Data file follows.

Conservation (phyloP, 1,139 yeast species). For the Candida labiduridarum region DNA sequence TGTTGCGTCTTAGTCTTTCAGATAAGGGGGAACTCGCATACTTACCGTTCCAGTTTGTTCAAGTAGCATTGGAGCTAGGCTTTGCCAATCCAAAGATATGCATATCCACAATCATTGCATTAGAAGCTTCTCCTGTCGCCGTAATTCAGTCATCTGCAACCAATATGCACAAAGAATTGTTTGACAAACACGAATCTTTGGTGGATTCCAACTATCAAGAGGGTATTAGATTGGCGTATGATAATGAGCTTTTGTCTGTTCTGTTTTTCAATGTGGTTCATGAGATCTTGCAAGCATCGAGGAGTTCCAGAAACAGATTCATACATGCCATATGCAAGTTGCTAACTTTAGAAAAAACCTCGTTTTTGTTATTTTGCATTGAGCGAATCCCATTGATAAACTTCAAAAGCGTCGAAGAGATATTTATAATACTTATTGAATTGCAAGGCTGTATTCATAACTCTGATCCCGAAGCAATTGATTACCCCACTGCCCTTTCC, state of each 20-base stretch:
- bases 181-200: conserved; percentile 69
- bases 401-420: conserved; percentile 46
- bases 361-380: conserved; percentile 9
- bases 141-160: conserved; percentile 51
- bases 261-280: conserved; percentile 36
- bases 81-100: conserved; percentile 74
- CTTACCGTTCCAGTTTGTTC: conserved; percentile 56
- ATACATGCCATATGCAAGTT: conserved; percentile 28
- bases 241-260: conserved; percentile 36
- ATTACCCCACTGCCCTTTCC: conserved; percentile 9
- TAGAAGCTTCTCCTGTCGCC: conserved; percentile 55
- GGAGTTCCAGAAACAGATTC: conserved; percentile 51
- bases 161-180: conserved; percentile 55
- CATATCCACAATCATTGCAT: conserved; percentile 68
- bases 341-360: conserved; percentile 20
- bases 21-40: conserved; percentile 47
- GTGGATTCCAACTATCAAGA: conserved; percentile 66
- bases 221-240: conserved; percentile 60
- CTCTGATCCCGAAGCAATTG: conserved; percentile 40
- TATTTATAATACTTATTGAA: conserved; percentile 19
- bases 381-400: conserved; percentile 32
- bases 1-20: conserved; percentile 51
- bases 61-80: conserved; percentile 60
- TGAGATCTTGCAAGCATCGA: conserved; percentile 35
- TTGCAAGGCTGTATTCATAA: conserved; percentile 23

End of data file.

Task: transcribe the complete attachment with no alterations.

Conservation (phyloP, 1,139 yeast species). For the Candida labiduridarum region DNA sequence TGTTGCGTCTTAGTCTTTCAGATAAGGGGGAACTCGCATACTTACCGTTCCAGTTTGTTCAAGTAGCATTGGAGCTAGGCTTTGCCAATCCAAAGATATGCATATCCACAATCATTGCATTAGAAGCTTCTCCTGTCGCCGTAATTCAGTCATCTGCAACCAATATGCACAAAGAATTGTTTGACAAACACGAATCTTTGGTGGATTCCAACTATCAAGAGGGTATTAGATTGGCGTATGATAATGAGCTTTTGTCTGTTCTGTTTTTCAATGTGGTTCATGAGATCTTGCAAGCATCGAGGAGTTCCAGAAACAGATTCATACATGCCATATGCAAGTTGCTAACTTTAGAAAAAACCTCGTTTTTGTTATTTTGCATTGAGCGAATCCCATTGATAAACTTCAAAAGCGTCGAAGAGATATTTATAATACTTATTGAATTGCAAGGCTGTATTCATAACTCTGATCCCGAAGCAATTGATTACCCCACTGCCCTTTCC, state of each 20-base stretch:
- bases 181-200: conserved; percentile 69
- bases 401-420: conserved; percentile 46
- bases 361-380: conserved; percentile 9
- bases 141-160: conserved; percentile 51
- bases 261-280: conserved; percentile 36
- bases 81-100: conserved; percentile 74
- CTTACCGTTCCAGTTTGTTC: conserved; percentile 56
- ATACATGCCATATGCAAGTT: conserved; percentile 28
- bases 241-260: conserved; percentile 36
- ATTACCCCACTGCCCTTTCC: conserved; percentile 9
- TAGAAGCTTCTCCTGTCGCC: conserved; percentile 55
- GGAGTTCCAGAAACAGATTC: conserved; percentile 51
- bases 161-180: conserved; percentile 55
- CATATCCACAATCATTGCAT: conserved; percentile 68
- bases 341-360: conserved; percentile 20
- bases 21-40: conserved; percentile 47
- GTGGATTCCAACTATCAAGA: conserved; percentile 66
- bases 221-240: conserved; percentile 60
- CTCTGATCCCGAAGCAATTG: conserved; percentile 40
- TATTTATAATACTTATTGAA: conserved; percentile 19
- bases 381-400: conserved; percentile 32
- bases 1-20: conserved; percentile 51
- bases 61-80: conserved; percentile 60
- TGAGATCTTGCAAGCATCGA: conserved; percentile 35
- TTGCAAGGCTGTATTCATAA: conserved; percentile 23